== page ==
Medroxalol, a new drug which has been reported to possess both alpha- and beta-adrenoceptor antagonist properties, was compared with labetalol in single dose studies in normotensive males. Oral doses of 400 mg of each drug significantly reduced blood pressure, both supine and erect, without significant changes in heart rate. The chronotropic and diastolic depressor responses to isoprenaline were significantly antagonised by both drugs, for at least 6-8 h after drug administration. Medroxalol was associated with significantly greater beta-adrenoceptor antagonism than labetalol. There was no significant antagonism by either drug of the pressor response to noradrenaline. However, in a sub-group of subjects the responses to the selective alpha 1-adrenoceptor agonist, phenylephrine, were consistent with modest alpha 1-adrenoceptor antagonism. This was significant only for labetalol. The ratios of beta 1- to alpha 1-adrenoceptor antagonism as calculated from the relative shifts of the isoprenaline and phenylephrine dose-response curves, were 3 to 1 for labetalol and about 7 to 1 for medroxalol.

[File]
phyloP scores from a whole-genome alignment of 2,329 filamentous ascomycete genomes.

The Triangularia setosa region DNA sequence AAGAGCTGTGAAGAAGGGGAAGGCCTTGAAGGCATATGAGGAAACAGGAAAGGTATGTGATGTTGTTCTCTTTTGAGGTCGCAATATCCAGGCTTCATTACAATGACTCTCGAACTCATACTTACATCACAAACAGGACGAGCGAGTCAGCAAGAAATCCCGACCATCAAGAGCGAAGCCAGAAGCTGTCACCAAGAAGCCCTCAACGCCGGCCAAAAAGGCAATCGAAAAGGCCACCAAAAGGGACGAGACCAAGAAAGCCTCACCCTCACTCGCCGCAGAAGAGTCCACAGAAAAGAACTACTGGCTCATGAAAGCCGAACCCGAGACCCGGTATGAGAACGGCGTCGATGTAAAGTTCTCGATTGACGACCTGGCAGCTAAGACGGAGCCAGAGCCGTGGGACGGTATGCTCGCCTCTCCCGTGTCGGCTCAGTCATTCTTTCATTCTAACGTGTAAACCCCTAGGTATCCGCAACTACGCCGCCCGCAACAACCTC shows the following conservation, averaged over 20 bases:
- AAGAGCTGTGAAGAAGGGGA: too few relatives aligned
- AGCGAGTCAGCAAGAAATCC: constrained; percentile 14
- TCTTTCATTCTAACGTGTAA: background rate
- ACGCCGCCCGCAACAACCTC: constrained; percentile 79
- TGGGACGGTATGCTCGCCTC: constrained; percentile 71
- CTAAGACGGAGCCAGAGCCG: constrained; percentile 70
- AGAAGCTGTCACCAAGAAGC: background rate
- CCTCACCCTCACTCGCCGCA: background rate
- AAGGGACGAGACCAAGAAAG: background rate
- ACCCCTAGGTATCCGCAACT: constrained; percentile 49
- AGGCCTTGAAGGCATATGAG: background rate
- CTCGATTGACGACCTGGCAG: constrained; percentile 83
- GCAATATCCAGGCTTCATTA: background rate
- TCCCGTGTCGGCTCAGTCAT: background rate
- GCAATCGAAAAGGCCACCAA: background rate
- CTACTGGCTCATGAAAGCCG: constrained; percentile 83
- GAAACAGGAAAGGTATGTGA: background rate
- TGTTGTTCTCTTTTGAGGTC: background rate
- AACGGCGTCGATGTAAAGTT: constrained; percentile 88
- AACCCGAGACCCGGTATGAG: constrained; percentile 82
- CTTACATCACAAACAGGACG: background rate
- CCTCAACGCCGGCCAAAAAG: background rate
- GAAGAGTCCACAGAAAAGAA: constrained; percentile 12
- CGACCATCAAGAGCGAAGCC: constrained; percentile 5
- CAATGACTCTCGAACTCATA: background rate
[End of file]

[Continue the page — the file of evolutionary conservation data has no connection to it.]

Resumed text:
Adrenergic receptor trafficking is an active physiological process where adrenergic receptors are relocated from one region of the cell to another or from one type of cell to another. Discover the latest research on adrenergic receptor trafficking here.